Many small businesses – especially those with a web-based product or service – choose to use an outsourced Data Protection Officer to fulfill their GDPR obligations. These same SMBs are often the least inclined to outsource anything, but yet they happily choose to outsource their Data Protection Officer function. Why?
Blog Posts by Phil Leslie
Does your company handle Sensitive But Unclassified (SBU) information in your role as a contractor of the IRS? If you do (and in some cases, even if you don’t), you’ve got IRS Cybersecurity Standards to keep an eye on. Evaluating your current approach to complying with IRS Cybersecurity Standards is a deeper topic than we can cover in a single article, but here we’ll focus on some initial steps you can take (if you haven’t already) to handle some of your most essential cybersecurity obligations.
Many small businesses end up on the receiving end of highly nuanced security and regulatory questions from clients and partners, with little in the way of internal expertise or resources to find their way to acceptable answers. One way that savvy small businesses prevail, is to know the language of “big company” compliance. That way, when a question arises — perhaps one about NIST Control Families — the small business is prepared to give a contextually relevant answer about controls or compensating controls.
Many small businesses decide that they aren’t ready to full-time IT professionals, but still realize that they need professional help to manage their IT and IT Security needs. One click deeper into that research small businesses often end up asking themselves what the difference is between MSP vs MSSP. If you are in that very spot, you’ve come to the right place — in this post we’ll discuss the difference between those two types of service providers.
As we help companies in regulated industries with their cybrersecurity obligations, we try to be a resource for others that are at a more exploratory phase in their journey towards compliance. One particularly misunderstood regulatory obligation that many financial institutions face is the FTC Safeguards Rule. That rule is not misunderstood by 10,000-person financial institutions, and probably not misunderstood by 1,000-person financial instituations, given the resources and expertise that they are able to leverage in their compliance efforts. But our clients tend to be the type of organizations that have several dozen to a few hundred employees, and at that organization size, very few have the resources to have dedicated on-staff cybersecurity professionals studying every nuanced regulatory obligation. And that’s where we step in.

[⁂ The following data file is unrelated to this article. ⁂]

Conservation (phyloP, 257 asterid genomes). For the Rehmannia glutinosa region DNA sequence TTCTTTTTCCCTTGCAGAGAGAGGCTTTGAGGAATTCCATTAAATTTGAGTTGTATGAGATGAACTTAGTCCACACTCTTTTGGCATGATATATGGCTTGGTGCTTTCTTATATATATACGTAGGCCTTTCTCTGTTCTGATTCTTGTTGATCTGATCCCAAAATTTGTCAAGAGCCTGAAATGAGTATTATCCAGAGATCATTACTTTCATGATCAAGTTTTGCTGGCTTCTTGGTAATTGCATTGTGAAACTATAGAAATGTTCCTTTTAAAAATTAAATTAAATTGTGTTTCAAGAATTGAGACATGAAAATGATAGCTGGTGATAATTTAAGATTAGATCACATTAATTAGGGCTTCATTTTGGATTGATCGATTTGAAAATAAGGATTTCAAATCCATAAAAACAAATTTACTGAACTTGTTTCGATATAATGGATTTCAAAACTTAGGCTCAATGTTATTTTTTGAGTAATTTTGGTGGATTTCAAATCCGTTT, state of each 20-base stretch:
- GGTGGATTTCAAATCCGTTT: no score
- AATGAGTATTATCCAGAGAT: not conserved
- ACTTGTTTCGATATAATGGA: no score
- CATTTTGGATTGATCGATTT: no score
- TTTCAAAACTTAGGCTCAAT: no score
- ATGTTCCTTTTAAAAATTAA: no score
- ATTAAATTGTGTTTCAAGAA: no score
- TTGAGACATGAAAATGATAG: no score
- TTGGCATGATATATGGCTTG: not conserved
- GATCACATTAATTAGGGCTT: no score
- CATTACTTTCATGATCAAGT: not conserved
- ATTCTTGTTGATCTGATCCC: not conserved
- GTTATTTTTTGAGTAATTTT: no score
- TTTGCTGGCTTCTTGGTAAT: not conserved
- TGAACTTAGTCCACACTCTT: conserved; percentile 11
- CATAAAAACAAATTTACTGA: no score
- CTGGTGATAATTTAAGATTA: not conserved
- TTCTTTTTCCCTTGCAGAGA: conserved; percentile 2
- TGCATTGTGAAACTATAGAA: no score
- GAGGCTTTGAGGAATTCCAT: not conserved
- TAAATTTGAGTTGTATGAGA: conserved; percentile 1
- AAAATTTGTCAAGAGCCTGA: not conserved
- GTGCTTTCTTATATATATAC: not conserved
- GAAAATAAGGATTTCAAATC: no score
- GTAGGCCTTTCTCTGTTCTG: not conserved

There’s something that doesn’t feel right about most small business MSSP relationships. MSSPs, for those that aren’t familiar with the term, are managed security service providers.
The origin of many of these engagements is fine and reasonable. When a small business operator knows that they should be doing more on the infosec/cybersecurity front, but doesn’t want to hire a CISO or other security specialists, engaging an MSSP seems like a logical step. But, what happens next, is “too much” on many dimensions. Here’s our perspective.
If you are an operator at a startup, especially the venture-backed type, you’ve probably come across some situation that requires you to commit to a recurring IT Risk Assessment. In this guide, we’ll go deep into why this obligation tends to come about, how to fulfill it efficiently, and how to make sure that you are getting real security benefits from it rather than just security theater. A great many startups that take on an obligation to do internal IT Risk Assessments feel like they need to re-invent the wheel, figuring out what that obligation means to their specific company. There’s a good chance that startups that feel that way, end up “over-thinking it” — when just a bit of knowledge about the way other companies handle it would give them a clear and efficient path to success. Out of that backdrop, this guide was born.
Thanks for following us in 2020! Here is cybersecurity in 2020, as we see it, broken down by key trend/topic.
If you aren’t yet running phishing simulations across your company, it’s time. 29% of data breaches involve phishing (source: Verizon) — it’s a problem worth resolving. We’ve covered phishing extensively on this blog. Everything from our top 113 favorite phishing simulation emails, to simple steps to help your team identify fraudulent emails, to this advanced guide showing 7 techniques we use to sniff out phishing. However, we think we’ve overlooked an important topic: what to do when an employee clicks a link on a phishing simulation email. Here are your options.
Small business cybersecurity has never been a more active topic than in 2020. We’re delighted to see the increase in attention on the needs of small businesses when it comes to cybersecurity — we’re tireless advocates for getting small businesses the tools, processes, and advice that they need to operate safely. As we look back on 2020, here are some of the statistics that helped to shape a broader awareness about the challenges facing small businesses today.